The hybrid approach for the surgical treatment of lone atrial fibrillation: One-year results employing a monopolar radiofrequency source
1 University Hospital Maastricht, Maastricht, The Netherlands
2 Careggi Hospital, Florence, Italy
3 Civic Hospital Brescia, Brescia, Italy
4 University Hospital Brussels, Brussels, Belgium
Journal of Cardiothoracic Surgery 2012, 7:71 doi:10.1186/1749-8090-7-71Published: 19 July 2012
The hybrid technique combines a mono or bilateral epicardial approach with a percutaneous endocardial ablation in a single-step procedure. We present our early results with this technique employing a monopolar radiofrequency source through a right thoracoscopy in patients with lone atrial fibrillation (LAF).
Between June 2009 and December 2010 nineteen consecutive patients (mean 60.8 ± 8.6 years, 84.2% male) underwent right unilateral minimally invasive hybrid procedure for LAF at our Institution. Ten patients (52.6.6%) had long-standing persistent AF while four (21.1%) had persistent and five (26.3%) paroxysmal AF. All patients were followed-up according the Heart Rhythm Society/European Heart Rhythm Association/European Cardiac Arrhythmia Society (HRS/EHRA/ECA) and Society of Thoracic Surgeon (STS) guidelines.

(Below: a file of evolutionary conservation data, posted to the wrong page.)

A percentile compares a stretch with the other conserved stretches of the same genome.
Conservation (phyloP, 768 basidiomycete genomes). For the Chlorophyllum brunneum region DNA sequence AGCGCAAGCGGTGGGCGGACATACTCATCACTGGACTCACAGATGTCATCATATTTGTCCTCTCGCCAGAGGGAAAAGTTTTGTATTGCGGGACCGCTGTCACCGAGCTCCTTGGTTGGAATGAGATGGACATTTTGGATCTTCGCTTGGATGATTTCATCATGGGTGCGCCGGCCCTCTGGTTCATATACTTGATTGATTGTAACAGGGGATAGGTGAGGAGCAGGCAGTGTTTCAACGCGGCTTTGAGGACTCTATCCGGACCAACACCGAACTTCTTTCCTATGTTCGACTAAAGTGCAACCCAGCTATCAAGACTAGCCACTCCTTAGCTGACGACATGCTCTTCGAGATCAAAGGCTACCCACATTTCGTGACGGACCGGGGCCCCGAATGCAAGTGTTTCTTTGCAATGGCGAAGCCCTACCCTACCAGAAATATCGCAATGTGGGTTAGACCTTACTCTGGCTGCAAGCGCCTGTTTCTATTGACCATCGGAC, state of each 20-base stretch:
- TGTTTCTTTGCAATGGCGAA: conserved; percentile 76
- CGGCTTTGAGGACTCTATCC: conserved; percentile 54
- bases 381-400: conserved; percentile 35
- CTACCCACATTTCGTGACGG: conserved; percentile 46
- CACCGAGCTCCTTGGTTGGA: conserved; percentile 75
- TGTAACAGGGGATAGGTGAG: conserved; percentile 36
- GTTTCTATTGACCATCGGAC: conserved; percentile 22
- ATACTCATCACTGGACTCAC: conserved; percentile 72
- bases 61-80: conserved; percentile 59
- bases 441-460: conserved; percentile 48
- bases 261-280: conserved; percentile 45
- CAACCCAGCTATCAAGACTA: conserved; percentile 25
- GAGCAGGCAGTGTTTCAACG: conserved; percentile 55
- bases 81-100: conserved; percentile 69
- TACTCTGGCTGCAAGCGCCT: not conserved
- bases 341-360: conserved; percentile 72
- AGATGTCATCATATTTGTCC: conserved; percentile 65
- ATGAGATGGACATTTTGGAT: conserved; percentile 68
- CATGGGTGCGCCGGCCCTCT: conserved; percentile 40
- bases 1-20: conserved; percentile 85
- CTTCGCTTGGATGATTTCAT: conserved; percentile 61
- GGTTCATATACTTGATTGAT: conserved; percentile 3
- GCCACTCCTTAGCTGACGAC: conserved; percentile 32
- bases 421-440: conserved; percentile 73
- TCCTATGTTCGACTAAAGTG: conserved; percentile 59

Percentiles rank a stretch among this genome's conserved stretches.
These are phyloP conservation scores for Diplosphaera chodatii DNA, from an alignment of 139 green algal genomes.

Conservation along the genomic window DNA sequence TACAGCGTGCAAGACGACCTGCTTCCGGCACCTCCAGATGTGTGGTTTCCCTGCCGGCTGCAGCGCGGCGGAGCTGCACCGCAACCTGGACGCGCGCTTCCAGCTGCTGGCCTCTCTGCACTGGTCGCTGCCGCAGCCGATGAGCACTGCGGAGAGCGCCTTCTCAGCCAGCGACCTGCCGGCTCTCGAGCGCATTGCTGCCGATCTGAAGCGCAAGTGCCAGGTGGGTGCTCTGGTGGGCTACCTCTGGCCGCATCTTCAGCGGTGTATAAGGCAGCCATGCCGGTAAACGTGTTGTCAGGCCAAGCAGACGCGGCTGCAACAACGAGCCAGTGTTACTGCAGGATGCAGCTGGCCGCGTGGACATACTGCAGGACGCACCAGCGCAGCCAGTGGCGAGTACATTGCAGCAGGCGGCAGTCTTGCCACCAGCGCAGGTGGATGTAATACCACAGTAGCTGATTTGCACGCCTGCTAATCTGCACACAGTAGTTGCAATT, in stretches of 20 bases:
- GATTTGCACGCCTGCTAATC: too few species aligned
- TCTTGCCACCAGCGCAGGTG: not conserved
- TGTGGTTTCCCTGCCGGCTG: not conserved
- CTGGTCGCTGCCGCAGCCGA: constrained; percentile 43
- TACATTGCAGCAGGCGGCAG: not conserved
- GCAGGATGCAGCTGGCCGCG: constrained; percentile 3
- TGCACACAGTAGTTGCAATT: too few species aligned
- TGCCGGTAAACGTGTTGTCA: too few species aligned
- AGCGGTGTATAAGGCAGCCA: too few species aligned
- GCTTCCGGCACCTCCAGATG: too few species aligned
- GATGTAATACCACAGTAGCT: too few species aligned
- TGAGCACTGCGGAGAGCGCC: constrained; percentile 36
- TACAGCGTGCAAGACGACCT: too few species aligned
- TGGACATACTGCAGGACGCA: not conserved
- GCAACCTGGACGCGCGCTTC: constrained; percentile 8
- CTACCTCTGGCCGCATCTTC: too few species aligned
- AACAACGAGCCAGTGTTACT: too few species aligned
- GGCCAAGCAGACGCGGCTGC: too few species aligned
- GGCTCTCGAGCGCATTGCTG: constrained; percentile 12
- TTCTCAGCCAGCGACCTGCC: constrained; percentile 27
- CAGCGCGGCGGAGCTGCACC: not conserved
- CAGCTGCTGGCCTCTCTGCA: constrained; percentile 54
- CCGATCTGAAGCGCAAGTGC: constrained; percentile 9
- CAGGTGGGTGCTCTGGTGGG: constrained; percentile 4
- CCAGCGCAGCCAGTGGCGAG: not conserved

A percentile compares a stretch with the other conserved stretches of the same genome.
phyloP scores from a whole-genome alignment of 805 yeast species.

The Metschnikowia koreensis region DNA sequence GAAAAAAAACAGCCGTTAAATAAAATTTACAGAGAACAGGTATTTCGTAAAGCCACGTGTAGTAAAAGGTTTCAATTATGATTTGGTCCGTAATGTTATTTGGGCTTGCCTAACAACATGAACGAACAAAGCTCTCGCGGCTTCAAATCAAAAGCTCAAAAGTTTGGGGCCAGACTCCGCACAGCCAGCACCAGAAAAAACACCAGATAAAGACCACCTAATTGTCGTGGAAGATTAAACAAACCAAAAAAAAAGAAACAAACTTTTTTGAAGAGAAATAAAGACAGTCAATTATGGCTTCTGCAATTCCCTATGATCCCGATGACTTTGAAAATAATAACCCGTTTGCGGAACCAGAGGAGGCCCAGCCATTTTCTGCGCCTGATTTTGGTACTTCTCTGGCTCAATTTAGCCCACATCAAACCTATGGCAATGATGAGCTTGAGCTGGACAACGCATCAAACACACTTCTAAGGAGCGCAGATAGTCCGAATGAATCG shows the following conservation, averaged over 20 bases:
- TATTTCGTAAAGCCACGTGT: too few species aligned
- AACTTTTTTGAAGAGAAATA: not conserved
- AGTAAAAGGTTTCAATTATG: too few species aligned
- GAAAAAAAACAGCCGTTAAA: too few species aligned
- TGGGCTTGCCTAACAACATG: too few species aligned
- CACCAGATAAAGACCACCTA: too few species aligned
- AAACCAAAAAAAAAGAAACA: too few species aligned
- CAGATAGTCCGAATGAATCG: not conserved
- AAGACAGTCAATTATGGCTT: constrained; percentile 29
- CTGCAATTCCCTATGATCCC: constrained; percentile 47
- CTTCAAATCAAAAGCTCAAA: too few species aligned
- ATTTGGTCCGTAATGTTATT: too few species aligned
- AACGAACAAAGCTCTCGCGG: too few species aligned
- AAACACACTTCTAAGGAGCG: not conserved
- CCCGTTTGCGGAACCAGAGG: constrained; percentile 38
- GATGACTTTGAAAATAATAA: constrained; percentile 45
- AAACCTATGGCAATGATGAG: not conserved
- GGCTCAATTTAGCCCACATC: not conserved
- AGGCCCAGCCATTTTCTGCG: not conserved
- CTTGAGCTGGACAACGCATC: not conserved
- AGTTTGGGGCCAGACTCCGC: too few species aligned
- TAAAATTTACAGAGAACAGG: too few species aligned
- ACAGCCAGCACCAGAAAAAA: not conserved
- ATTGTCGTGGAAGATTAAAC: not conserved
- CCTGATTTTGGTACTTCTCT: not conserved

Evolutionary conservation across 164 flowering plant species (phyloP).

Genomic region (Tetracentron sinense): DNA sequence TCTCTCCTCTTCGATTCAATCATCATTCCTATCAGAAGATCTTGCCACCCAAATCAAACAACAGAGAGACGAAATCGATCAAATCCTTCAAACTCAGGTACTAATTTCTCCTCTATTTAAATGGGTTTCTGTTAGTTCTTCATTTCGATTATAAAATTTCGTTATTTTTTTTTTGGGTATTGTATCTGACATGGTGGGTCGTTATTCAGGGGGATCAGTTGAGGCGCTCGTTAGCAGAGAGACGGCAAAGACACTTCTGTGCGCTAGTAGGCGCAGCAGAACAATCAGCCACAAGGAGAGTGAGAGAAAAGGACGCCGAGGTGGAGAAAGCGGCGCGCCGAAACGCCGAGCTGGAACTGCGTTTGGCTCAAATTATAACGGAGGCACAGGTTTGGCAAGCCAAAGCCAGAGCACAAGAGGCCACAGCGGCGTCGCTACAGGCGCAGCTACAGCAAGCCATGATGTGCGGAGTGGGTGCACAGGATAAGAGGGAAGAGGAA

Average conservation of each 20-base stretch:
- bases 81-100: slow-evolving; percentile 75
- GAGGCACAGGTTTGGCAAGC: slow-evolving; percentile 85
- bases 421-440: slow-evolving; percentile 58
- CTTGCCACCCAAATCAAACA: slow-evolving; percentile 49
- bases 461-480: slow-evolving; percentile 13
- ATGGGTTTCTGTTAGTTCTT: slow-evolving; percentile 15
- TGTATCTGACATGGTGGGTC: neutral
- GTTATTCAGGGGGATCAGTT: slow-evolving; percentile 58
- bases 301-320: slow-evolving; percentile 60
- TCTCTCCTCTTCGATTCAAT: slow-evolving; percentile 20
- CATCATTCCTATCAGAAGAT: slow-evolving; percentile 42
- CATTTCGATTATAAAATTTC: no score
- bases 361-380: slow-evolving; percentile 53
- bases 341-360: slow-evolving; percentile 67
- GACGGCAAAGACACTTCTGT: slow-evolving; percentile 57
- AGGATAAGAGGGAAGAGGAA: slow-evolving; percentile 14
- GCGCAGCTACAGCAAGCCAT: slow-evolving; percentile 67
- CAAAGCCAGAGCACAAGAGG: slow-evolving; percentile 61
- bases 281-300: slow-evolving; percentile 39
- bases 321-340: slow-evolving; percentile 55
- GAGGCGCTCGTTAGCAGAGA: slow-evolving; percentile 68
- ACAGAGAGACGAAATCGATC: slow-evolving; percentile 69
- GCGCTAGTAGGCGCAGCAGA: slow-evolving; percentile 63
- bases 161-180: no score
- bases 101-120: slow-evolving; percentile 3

There were neither early nor late deaths. It was possible to complete all the procedures as planned without any conversion to cardiopulmonary bypass. No patient died during the follow up. At one year, 7/19 (36.8%) patients were in sinus rhythm with no episode of AF and off antiarrhythmic drugs (AAD). Time-related prevalence of postoperative AF peaked at 44.4% (41.3–47.4) at two weeks, was 30.4% (27.3–34.9) at three months, fell to 14.2% (11.6–18.1) by 6 months and was 13.3% (11.0–17.4) at 12 months Among patients with long-standing persistent (LSP) AF, 20% (2/10) were in Sinus rythm and off AAD. One-year success rates were 50% (2/4) in persistent and 60% (3/5) in paroxysmal AF. At 12 months estimated prevalence of antyarrhythmic drugs and Warfarin use were 26% (22.4–33.1) and 48% (37.2–53.2), respectively.
One year results combining the percutaneous endocardial with the right thoracoscopic epicardial technique were, in our experience, not satisfactory, particularly in patients with LSP and persistent AF. Our findings need to be confirmed by larger studies.